Few aspects of lawn care are as important as dealing with fertilization needs. When talking about lawn fertilization, most professionals are referring to preparing the ground to help the grass grow better. Other forms of fertilization, such as for trees or flowering plants, tend to be handled a bit differently.
It's a good idea to learn the basics before starting a lawn fertilization effort. Whether you are digging in as a DIYer or hiring a pro, here are three things you should know.
At the end of the equation, this is all a chemistry exercise. There are three main nutrients you want to put into the ground to encourage grass to grow: nitrogen, potassium, and phosphorus. All three show up throughout the world of organic chemistry, and they can make a major difference in the appearance and hardiness of your plants.
The role of nitrogen is to make sure the grass will be green. It also helps grass grow more thickly and to fill in gaps, making it ideal for treating patchy lawns.
Phosphorous primarily serves to give grass a stronger base. The roots will grow more deeply, and they should end up more thatched. This can help to fix problems with erosion in regions that have loose soil or that experience lots of rain.
Potassium is meant to foster hardiness, although it also promotes some of the same qualities as nitrogen. If your grass has been dying out due to droughts, hard winters, disease, or simple heavy usage, potassium may be the answer. This makes it appealing for getting lawns started and also helping them to recover following construction, remodeling, or landscaping work involving heavy equipment.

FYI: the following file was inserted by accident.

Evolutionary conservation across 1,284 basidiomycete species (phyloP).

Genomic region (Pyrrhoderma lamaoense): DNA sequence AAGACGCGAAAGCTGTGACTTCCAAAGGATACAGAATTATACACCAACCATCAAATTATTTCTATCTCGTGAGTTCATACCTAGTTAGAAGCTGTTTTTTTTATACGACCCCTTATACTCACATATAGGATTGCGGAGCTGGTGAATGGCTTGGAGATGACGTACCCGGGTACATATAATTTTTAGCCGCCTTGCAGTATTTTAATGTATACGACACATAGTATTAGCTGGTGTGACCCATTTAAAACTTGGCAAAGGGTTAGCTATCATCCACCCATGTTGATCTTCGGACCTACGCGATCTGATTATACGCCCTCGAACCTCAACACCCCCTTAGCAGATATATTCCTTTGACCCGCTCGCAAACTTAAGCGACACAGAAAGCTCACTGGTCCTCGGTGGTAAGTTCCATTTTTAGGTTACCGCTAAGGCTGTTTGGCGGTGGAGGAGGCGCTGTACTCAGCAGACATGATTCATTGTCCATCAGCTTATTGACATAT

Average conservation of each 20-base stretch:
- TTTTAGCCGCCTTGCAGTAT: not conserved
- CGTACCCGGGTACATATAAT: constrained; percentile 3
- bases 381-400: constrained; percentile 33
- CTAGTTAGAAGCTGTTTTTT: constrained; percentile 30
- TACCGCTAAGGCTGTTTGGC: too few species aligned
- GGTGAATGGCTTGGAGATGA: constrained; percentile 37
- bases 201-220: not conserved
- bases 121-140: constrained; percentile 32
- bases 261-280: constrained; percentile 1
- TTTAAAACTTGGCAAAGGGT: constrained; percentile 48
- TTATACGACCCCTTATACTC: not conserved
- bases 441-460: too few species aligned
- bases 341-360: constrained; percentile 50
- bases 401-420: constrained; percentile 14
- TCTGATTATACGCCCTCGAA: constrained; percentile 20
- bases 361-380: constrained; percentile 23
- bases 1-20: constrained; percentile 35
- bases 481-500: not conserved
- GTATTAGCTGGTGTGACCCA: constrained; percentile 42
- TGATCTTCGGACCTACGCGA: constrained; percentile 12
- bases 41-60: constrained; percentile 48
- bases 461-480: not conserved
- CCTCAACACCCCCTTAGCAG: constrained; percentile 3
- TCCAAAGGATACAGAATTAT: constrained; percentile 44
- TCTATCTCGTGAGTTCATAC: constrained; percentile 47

How the chemicals are mixed is usually referred to in the lawn care business as the "blend." Blends are noted on fertilizer bags by the n-p-k ratio, respectively referring to the nitrogen, phosphorus and potassium levels.
For example, you might see a bag that says it contains a 30-10-10 mix. Each number is a percentage, and the balance is basically filler. With a 30-10-10 mix, you'd have 50% nutrients and 50% filler. Generally, aggressive mixes should be avoided unless there's a compelling reason to hit the lawn hard with nutrients.
Runoff is the main concern with lawn fertilization. If there are nearby waterways, the nutrients can get in the water and promote the growth of nasty bacteria, fungi, and algae. Limit fertilizer usage and try to keep it from running into bodies of water.
To learn more about lawn fertilization, contact lawn care companies in your area.